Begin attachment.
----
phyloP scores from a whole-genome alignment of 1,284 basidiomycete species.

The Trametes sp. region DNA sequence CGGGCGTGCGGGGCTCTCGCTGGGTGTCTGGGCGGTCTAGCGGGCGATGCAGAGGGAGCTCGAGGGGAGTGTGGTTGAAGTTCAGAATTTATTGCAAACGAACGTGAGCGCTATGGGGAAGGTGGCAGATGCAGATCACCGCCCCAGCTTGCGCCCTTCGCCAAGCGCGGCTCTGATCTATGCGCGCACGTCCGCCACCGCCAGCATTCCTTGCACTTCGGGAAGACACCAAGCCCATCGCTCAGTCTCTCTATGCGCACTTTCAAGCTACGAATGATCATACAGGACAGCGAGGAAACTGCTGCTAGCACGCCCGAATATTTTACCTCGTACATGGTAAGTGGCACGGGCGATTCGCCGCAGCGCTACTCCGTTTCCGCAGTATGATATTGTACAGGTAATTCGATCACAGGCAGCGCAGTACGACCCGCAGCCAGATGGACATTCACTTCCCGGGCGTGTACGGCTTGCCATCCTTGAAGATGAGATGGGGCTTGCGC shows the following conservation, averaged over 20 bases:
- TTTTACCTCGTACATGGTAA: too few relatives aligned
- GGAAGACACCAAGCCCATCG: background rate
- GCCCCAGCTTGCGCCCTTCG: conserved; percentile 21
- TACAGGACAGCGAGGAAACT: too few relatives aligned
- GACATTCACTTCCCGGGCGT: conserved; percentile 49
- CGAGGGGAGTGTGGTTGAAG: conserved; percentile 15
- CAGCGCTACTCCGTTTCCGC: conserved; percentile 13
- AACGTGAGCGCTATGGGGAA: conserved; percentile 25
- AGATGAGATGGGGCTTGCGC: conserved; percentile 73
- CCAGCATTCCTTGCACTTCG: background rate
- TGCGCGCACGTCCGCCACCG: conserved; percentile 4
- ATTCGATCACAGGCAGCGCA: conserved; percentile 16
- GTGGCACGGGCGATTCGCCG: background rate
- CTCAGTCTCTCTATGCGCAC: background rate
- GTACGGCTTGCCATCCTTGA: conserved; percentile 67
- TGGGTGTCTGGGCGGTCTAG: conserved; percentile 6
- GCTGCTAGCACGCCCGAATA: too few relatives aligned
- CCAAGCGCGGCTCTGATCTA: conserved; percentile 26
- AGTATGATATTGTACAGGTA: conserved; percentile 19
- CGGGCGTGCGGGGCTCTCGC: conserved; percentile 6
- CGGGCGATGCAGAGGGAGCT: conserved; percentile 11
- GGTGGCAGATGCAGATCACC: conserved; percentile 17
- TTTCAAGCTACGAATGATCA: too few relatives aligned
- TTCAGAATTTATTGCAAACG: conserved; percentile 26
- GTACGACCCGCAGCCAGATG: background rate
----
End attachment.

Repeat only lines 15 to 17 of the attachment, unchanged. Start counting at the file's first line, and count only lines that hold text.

- GTGGCACGGGCGATTCGCCG: background rate
- CTCAGTCTCTCTATGCGCAC: background rate
- GTACGGCTTGCCATCCTTGA: conserved; percentile 67